Pancreatic ductal adenocarcinoma (PDAC) remains a deadly disease in urgent need of newer therapeutic modalities. PDAC tumors are very heterogeneous carrying alterations in many critical pathways and require a broad form of therapy that can activate multiple tumor suppressor proteins (TSPs) simultaneously. We have shown that in PDAC over-expression of the nuclear exporter protein Exportin 1 (XPO1) leads to functional inactivation of TSPs (such as FOXO3a, p27, Par-4) through their mislocalization. We were the first to demonstrate that inhibition of XPO1 by CRISPR/Cas9 validated Selective Inhibitor of Nuclear Export (SINE) selinexor and analogs can restore the anti-tumor function of multiple TSPs leading to PDAC cell death and tumor inhibition in orthotopic models. More significantly, our findings show that SINE synergize with gemcitabine (GEM) and nab-paclitaxel leading to enhanced PDAC growth inhibition, apoptosis, reversal of epithelial-to-mesenchymal transition (EMT) and spheroid disintegration of PDAC derived cancer stem cells (CSCs). The observed synergy was due in part to enhanced nuclear localization of TSPs and suppression of CSC and EMT markers. Pathway analysis showed enhancement in cell death signaling and suppression of CSC sustaining networks. Most importantly we observed activation of fibroblast specific cell death pathways highlighting an as of yet unexplored role of XPO1 in sustaining fibroblast growth that is recognized to support high desmoplastic reaction (DR) in PDAC. Our multi-model pre-clinical work has led to a Phase Ib/II clinical study involving GEM-nab-paclitaxel-selinexor for metastatic PDAC (NCT02178436). In this proposal we hypothesize that XPO1 inhibition will enforce the nuclear retention of TSPs, restore their anti- tumor function leading to enhancement of cytotoxic efficacy of GEM-nab-paclitaxel in PDAC. To validate our hypothesis, we propose to integrate high-throughput RNA-Seq and SILAC-MS methodologies in primary cellular and transgenic mice models and in a Phase Ib/II trial combining selinexor with Gem-nab-paclitaxel in PDAC patients. We anticipate that our holistic analyses will, for the first time, delineate the impact of XPO1 inhibition in re-programming of PDAC CSC and DR networks that leads to the enhancement in the efficacy of GEM-nab-paclitaxel in tumors.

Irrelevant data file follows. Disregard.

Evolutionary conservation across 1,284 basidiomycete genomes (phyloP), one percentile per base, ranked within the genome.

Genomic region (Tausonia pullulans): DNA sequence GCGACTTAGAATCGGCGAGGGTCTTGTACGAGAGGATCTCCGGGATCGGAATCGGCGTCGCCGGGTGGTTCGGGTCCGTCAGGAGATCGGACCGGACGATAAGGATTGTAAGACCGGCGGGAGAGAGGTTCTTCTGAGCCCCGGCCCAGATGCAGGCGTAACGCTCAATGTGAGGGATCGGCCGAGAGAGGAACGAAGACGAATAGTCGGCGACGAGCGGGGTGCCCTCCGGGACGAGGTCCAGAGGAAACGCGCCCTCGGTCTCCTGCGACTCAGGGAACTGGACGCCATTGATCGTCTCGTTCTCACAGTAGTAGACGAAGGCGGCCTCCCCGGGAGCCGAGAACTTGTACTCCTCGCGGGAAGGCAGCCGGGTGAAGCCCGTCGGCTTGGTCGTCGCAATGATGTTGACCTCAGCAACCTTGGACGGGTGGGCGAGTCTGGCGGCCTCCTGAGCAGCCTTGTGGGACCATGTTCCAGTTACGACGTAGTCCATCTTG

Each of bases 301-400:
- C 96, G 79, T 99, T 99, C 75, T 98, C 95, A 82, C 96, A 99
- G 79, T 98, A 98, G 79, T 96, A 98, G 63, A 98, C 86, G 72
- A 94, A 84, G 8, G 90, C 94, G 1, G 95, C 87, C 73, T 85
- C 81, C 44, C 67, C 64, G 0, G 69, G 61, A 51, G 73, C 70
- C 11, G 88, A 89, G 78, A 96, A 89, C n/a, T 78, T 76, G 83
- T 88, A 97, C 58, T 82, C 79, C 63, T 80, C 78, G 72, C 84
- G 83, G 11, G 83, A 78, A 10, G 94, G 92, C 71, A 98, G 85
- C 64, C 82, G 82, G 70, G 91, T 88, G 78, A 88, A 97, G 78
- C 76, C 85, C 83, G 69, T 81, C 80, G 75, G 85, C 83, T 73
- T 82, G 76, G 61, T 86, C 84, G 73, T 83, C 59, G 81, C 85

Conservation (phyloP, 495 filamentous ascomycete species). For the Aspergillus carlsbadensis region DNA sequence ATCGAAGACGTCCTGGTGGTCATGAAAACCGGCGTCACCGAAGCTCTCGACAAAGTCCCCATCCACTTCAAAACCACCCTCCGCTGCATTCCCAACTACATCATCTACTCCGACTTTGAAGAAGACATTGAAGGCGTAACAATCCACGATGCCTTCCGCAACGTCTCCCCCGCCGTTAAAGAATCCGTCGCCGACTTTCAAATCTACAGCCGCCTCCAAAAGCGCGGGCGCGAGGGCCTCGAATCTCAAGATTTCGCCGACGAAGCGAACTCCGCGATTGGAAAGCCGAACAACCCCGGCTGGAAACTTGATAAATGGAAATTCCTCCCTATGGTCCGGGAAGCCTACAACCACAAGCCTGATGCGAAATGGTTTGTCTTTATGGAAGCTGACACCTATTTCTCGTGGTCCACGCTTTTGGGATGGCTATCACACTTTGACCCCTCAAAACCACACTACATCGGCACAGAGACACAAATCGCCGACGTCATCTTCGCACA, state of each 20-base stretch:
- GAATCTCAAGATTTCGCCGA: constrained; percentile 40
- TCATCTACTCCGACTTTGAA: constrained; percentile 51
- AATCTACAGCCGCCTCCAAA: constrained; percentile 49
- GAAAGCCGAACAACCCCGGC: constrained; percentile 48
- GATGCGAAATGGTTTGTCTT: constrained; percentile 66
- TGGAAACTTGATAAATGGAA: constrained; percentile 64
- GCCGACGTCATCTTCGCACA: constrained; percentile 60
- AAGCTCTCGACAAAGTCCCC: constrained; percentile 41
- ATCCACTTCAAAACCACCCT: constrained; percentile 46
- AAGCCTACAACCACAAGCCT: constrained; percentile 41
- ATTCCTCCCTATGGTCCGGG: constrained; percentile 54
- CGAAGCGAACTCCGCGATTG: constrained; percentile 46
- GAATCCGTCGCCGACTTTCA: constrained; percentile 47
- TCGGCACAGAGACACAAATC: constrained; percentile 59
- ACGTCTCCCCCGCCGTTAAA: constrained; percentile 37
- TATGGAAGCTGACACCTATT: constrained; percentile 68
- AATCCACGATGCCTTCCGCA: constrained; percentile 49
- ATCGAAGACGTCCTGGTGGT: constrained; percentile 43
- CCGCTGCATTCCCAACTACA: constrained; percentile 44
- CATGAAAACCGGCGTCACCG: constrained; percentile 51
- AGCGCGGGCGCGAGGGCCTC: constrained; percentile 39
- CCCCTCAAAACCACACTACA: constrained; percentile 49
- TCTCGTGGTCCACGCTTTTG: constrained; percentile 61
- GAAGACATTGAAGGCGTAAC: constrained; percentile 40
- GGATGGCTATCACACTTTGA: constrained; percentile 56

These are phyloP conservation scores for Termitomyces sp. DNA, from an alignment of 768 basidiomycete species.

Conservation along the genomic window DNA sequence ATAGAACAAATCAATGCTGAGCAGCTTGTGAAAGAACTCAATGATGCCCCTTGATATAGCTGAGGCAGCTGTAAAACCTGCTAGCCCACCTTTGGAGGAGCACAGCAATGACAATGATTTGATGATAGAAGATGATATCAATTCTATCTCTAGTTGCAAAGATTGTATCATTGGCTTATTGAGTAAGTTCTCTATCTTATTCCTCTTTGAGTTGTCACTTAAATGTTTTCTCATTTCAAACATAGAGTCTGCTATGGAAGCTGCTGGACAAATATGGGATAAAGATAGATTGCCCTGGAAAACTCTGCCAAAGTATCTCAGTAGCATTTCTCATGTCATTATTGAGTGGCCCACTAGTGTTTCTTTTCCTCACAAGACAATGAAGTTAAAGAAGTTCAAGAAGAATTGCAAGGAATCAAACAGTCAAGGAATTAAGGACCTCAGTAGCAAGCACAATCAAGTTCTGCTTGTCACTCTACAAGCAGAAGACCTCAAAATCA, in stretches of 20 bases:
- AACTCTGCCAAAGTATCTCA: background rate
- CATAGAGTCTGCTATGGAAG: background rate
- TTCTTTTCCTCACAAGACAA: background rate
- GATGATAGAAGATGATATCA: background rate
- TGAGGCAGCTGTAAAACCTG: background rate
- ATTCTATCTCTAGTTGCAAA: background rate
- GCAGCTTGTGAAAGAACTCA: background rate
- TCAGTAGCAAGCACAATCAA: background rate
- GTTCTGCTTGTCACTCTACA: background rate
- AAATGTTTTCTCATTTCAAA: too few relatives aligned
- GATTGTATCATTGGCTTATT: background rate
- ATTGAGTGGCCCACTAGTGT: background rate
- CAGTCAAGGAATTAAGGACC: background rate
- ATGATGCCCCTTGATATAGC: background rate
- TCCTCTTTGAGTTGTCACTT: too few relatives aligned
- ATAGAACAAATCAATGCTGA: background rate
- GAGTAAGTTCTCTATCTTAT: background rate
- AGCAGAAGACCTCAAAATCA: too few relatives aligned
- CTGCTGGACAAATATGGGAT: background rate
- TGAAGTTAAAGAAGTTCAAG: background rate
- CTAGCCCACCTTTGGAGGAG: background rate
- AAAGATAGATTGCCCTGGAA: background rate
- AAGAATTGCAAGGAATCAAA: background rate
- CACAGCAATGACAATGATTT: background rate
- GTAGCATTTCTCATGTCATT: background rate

In Aim1 we will demonstrate in vitro synergy between GEM-nab-paclitaxel and selinexor in primary PDAC models using high-throughput methodologies.
In Aim2 we will demonstrate the efficacy and synergy of GEM-nab-paclitaxel-selinexor in LSL-KrasG12D/+;LSL-Trp53R172H/+;Pdx-1-Cre mice model. These studies will identify sensitivity and/or resistance markers that will support our phase Ib/II trial in Aim3 in which we intend to determine the safety and efficacy of selinexor when combined with GEM-nab- paclitaxel in patients with metastatic PDAC. Biopsies from this trial will be used to validate locked pharmacodynamic markers of selinexor target engagement in patients. Clinical Impact: The successful completion our studies will bring forward a new therapy to improve the survival of patients with PDAC.
Pancreatic ductal adenocarcinoma (PDAC) is a deadly disease in urgent need of newer treatment modalities. We recently demonstrated that nuclear export protein exportin 1 is a therapeutic biomarker in PDAC and have developed specific inhibitor of nuclear export selinexor against this important target. Selinexor drug has entered Phase I and Phase II clinical trials and shows synergy with commonly used chemotherapeutic agent gemcitabine and nab-paclitaxel leading to enhanced elimination of PDAC tumors. In this proposal we intend to investigate in greater detail the mechanism underlying this synergy using molecular and computational biology and transgenic models and building on these results conduct a Phase Ib/II clinical trial in patients diagnosed with metastatic PDAC.
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